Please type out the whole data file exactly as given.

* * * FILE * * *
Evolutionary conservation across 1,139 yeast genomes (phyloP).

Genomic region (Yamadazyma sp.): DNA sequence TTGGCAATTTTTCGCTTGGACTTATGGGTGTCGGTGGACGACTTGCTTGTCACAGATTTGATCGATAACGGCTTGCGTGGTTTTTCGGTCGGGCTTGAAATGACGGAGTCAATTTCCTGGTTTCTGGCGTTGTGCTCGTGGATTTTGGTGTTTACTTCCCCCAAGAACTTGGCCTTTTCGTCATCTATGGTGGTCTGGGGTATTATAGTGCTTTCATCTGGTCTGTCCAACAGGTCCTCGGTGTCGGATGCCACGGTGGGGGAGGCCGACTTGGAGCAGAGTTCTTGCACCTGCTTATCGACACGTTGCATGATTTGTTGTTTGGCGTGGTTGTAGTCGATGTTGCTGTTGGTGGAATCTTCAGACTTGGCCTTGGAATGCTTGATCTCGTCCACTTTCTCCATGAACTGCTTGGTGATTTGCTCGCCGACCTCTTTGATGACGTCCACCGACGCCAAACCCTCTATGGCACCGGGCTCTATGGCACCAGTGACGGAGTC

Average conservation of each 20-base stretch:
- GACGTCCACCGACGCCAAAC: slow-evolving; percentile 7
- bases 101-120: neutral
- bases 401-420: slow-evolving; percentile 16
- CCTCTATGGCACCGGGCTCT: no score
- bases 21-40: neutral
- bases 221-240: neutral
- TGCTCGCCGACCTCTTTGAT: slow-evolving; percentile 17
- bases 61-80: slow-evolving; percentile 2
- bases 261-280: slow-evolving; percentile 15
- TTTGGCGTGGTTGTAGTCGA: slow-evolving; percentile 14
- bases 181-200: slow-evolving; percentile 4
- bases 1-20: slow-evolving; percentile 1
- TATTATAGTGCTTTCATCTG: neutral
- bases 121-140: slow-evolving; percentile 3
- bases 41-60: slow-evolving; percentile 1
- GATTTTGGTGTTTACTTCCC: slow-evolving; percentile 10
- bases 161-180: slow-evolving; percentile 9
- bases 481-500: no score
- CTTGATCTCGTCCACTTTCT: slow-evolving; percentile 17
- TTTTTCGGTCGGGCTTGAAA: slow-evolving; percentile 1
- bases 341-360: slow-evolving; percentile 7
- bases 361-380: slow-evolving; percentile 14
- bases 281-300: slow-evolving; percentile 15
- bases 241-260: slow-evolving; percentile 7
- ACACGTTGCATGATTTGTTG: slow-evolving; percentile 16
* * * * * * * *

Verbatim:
Evolutionary conservation across 1,139 yeast genomes (phyloP).

Genomic region (Yamadazyma sp.): DNA sequence TTGGCAATTTTTCGCTTGGACTTATGGGTGTCGGTGGACGACTTGCTTGTCACAGATTTGATCGATAACGGCTTGCGTGGTTTTTCGGTCGGGCTTGAAATGACGGAGTCAATTTCCTGGTTTCTGGCGTTGTGCTCGTGGATTTTGGTGTTTACTTCCCCCAAGAACTTGGCCTTTTCGTCATCTATGGTGGTCTGGGGTATTATAGTGCTTTCATCTGGTCTGTCCAACAGGTCCTCGGTGTCGGATGCCACGGTGGGGGAGGCCGACTTGGAGCAGAGTTCTTGCACCTGCTTATCGACACGTTGCATGATTTGTTGTTTGGCGTGGTTGTAGTCGATGTTGCTGTTGGTGGAATCTTCAGACTTGGCCTTGGAATGCTTGATCTCGTCCACTTTCTCCATGAACTGCTTGGTGATTTGCTCGCCGACCTCTTTGATGACGTCCACCGACGCCAAACCCTCTATGGCACCGGGCTCTATGGCACCAGTGACGGAGTC

Average conservation of each 20-base stretch:
- GACGTCCACCGACGCCAAAC: slow-evolving; percentile 7
- bases 101-120: neutral
- bases 401-420: slow-evolving; percentile 16
- CCTCTATGGCACCGGGCTCT: no score
- bases 21-40: neutral
- bases 221-240: neutral
- TGCTCGCCGACCTCTTTGAT: slow-evolving; percentile 17
- bases 61-80: slow-evolving; percentile 2
- bases 261-280: slow-evolving; percentile 15
- TTTGGCGTGGTTGTAGTCGA: slow-evolving; percentile 14
- bases 181-200: slow-evolving; percentile 4
- bases 1-20: slow-evolving; percentile 1
- TATTATAGTGCTTTCATCTG: neutral
- bases 121-140: slow-evolving; percentile 3
- bases 41-60: slow-evolving; percentile 1
- GATTTTGGTGTTTACTTCCC: slow-evolving; percentile 10
- bases 161-180: slow-evolving; percentile 9
- bases 481-500: no score
- CTTGATCTCGTCCACTTTCT: slow-evolving; percentile 17
- TTTTTCGGTCGGGCTTGAAA: slow-evolving; percentile 1
- bases 341-360: slow-evolving; percentile 7
- bases 361-380: slow-evolving; percentile 14
- bases 281-300: slow-evolving; percentile 15
- bases 241-260: slow-evolving; percentile 7
- ACACGTTGCATGATTTGTTG: slow-evolving; percentile 16